The UK Parliament has a vote this evening about bombing Syria. I’ve said before (On Syria, 2013) that I believe that bombing Syria would be a mistake. Here’s a summary of why it doesn’t help:
- No matter how careful we willÂ kill civilians that we should be protecting
- It will cement the view that the West destroysÂ indiscriminately, because sometimes the wrong target is hit
- Destroying infrastructure hinders humanitarian aid and post-war recovery
- Air power is a force multiplier, but with no force on the ground it is ultimately ineffective
- We don’t appear to have a clear strategic goal
Bombing Syria – the impact
If we were to start bombing Syria, alongside a number of our allies, what would happen?
Well we can see that because others are already doing it. We also have experience over the last twentyÂ years in bombing from the former Yugoslavia to Libya. We know that bombing Syria would work best if it was in direct support of ground troops. This provides the best impact, because it minimises targetting mistakes and it also aids the ground forces to make progress with fewer casualties. We can see this operating in Iraq just now.
The other side we can see in other nations bombing Syria. There has been a lot of criticism that both the Russians and the French are hitting the wrong targets, things of little or no military value. Some of this is clearly propaganda from those that oppose their intervention. However there is a point here that without excellent targeting intelligence the value of some of the things you bomb will be insufficient to justify the strikes. The US are not bombing Syria as heavily as they are bombing ISIS in Iraq. This is because they recognise the limitations on their intelligence. I believe that the US bombing Syria is political tokenism rather than something that they feel has strong military value, the same is almost certainly alsoÂ true of the French.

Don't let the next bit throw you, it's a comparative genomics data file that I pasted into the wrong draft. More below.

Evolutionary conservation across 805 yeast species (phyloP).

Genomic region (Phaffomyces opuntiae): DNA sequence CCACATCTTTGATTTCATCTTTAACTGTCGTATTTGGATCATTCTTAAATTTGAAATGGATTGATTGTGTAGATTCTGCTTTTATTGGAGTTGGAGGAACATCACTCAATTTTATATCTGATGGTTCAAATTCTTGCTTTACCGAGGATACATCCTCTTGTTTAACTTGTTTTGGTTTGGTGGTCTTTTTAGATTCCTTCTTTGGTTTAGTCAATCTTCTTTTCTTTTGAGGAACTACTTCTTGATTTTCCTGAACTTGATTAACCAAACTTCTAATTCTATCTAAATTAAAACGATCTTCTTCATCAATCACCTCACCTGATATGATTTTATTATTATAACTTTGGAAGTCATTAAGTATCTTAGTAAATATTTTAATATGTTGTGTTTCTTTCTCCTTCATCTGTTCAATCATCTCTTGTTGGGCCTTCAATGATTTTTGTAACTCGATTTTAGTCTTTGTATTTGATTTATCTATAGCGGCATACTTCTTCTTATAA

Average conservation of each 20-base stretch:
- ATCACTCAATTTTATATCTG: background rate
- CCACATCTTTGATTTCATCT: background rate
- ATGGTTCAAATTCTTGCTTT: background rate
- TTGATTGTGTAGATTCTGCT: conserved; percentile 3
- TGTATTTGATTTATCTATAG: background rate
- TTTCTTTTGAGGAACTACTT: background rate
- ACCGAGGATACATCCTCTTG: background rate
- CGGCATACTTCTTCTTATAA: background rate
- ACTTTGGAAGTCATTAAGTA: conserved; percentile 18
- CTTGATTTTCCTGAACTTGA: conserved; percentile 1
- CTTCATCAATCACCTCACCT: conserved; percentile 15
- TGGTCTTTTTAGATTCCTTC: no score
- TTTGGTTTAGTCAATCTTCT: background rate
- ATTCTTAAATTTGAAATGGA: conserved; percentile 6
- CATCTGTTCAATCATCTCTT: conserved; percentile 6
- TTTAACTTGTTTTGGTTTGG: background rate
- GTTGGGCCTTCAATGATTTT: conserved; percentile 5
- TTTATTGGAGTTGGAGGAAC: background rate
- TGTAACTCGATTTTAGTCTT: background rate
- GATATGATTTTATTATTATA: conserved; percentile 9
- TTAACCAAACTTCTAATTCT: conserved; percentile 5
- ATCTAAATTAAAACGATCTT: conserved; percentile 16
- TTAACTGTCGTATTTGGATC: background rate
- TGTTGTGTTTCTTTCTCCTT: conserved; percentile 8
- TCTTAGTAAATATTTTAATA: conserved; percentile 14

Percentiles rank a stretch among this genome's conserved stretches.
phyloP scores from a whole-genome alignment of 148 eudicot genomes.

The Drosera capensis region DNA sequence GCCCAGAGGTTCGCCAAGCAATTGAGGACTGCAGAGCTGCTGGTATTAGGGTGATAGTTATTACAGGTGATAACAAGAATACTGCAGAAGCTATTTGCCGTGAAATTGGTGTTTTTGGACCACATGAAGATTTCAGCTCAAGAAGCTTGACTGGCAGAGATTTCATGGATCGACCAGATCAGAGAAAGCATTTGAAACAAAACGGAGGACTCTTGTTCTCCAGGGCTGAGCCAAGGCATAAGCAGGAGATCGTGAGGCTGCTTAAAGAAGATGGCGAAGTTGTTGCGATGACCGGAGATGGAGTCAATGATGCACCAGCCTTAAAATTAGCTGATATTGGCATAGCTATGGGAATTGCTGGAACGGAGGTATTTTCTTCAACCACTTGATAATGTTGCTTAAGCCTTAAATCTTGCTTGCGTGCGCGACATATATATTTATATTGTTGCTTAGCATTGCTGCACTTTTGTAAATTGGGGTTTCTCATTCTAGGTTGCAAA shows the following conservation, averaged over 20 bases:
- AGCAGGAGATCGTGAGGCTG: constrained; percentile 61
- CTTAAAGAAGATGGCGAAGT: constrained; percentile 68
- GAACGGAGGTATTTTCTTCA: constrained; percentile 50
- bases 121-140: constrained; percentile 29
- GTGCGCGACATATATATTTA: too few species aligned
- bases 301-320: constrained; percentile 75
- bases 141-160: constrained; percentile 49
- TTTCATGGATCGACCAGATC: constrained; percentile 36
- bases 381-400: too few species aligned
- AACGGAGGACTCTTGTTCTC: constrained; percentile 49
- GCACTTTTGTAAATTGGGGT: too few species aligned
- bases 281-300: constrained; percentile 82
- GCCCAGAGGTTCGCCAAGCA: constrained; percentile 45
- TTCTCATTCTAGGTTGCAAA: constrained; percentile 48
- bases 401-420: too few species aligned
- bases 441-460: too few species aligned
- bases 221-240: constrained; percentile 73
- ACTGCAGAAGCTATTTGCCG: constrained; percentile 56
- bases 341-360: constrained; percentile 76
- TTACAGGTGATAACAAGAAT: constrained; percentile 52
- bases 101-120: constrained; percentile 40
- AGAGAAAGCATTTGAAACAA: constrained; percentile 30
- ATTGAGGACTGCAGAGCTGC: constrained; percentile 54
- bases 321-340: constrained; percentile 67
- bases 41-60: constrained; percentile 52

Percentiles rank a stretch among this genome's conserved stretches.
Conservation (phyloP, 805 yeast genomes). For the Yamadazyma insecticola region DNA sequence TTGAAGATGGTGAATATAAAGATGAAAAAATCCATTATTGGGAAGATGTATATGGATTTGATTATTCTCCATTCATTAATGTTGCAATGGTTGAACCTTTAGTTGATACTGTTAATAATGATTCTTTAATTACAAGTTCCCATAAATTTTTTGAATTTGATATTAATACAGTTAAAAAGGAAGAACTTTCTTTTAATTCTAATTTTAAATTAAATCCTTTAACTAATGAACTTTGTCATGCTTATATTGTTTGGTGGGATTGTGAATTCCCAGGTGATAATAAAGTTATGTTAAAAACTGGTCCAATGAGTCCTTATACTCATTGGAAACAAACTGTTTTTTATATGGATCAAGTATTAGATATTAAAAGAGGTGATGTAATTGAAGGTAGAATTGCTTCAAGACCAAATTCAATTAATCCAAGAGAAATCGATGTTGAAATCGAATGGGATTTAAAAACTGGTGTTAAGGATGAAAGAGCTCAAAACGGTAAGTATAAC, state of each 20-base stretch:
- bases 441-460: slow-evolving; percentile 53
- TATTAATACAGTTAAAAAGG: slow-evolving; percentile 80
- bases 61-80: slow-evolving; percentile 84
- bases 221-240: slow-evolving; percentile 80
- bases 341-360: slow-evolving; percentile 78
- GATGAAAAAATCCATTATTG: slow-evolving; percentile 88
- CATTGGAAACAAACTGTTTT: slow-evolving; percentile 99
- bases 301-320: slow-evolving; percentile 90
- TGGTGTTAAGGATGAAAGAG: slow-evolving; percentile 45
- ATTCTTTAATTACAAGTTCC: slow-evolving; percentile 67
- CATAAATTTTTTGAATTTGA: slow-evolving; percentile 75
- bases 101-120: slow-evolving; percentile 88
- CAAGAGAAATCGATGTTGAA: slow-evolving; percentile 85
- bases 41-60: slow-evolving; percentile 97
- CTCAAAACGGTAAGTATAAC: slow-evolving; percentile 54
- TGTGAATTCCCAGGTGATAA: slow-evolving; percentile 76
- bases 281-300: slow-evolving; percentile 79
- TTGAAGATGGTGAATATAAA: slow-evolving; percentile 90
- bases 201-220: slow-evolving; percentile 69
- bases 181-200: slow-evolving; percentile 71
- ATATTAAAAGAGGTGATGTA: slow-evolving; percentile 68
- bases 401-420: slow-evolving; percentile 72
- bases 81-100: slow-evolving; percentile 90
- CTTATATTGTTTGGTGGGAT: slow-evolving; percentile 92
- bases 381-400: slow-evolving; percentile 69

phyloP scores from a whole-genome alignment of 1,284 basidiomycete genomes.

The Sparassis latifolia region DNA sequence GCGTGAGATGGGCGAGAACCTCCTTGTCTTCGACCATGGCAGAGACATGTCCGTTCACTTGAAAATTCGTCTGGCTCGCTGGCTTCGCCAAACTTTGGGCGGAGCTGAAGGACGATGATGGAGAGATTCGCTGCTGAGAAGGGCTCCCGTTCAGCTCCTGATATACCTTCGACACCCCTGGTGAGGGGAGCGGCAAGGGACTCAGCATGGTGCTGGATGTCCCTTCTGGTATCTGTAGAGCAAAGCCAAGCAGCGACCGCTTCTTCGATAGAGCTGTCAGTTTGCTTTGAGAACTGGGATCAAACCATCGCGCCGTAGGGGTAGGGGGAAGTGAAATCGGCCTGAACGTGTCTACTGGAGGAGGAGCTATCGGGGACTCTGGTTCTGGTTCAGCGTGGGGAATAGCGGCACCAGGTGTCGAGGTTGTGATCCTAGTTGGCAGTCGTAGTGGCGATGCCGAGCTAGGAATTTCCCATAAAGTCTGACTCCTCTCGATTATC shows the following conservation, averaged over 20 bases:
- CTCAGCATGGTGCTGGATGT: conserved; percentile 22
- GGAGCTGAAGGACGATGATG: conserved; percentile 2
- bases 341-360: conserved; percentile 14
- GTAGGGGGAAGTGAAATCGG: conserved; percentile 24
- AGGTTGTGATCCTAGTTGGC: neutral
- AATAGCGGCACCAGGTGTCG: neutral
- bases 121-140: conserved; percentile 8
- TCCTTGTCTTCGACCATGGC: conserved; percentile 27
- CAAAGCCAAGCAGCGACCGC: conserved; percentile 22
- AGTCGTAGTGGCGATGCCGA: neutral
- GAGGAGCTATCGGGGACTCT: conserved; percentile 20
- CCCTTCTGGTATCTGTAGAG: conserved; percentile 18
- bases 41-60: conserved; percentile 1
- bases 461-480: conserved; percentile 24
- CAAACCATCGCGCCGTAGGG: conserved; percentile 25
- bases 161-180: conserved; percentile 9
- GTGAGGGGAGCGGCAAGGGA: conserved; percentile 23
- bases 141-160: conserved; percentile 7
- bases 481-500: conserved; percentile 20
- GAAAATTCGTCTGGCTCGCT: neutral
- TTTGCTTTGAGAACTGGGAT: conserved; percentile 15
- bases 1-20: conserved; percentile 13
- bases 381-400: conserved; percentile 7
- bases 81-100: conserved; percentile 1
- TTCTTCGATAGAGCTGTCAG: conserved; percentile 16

The UK military teaches “selection and maintenance of the aim” as the master principle of war. At the moment we seem to lack a clear strategic aim. Daesh have painted the West as a blundering enemy. Based in the experience of locals over the last 14 years this isn’t obviously false. Getting involved as a knee jerk reaction and solidarity for others isn’t a good enough substitute for a clear strategic goal. In fact it will serve as a recruitment call for Daesh, both in the UK at overseas. We’ve already tracked hundreds of British Citizens leave the UK to fight in Syria, we don’t really want any of them to bring that fight back to the UK.
That said, I believe that we should develop a clear strategic goal of stopping Daesh wherever they are operating globally. However the best way to do this is not a limited military action, but a concerted effort to stabilise other countries. Politically we seem to recogniseÂ that, but the public narrative hasn’t quite caught up. Also, when conducting military operations we should obey one of the other principles of war “Economy of Effort“.
If we want to provide peace and stability in the Middle East we would be better with a lot of preparitory diplomatic work to build an effective coalition of Arab states. We need to help those with positive democratic leaning to establish their credibility with their people so that they don’t end up falling to military or theocratic controls. We also need to help them to fight the disruptive elements in their own countries and their neighbours.
The best military intervention we can make is to train and arm more locals. Help them vet recruits, extend and firm up the rule of law and avoid arbitrary rule. This has advantages that the locals provide their own solutions, and we are seen as builders rather than destroyers.
No Bombing Syria – Yes to Building Stability
In conclusion I think we should vote against bombing Syria tomorrow, but instead move the narrative to building stability across the region. We need to position the UK as a builder for the future. It is in everyone’s best long term interests.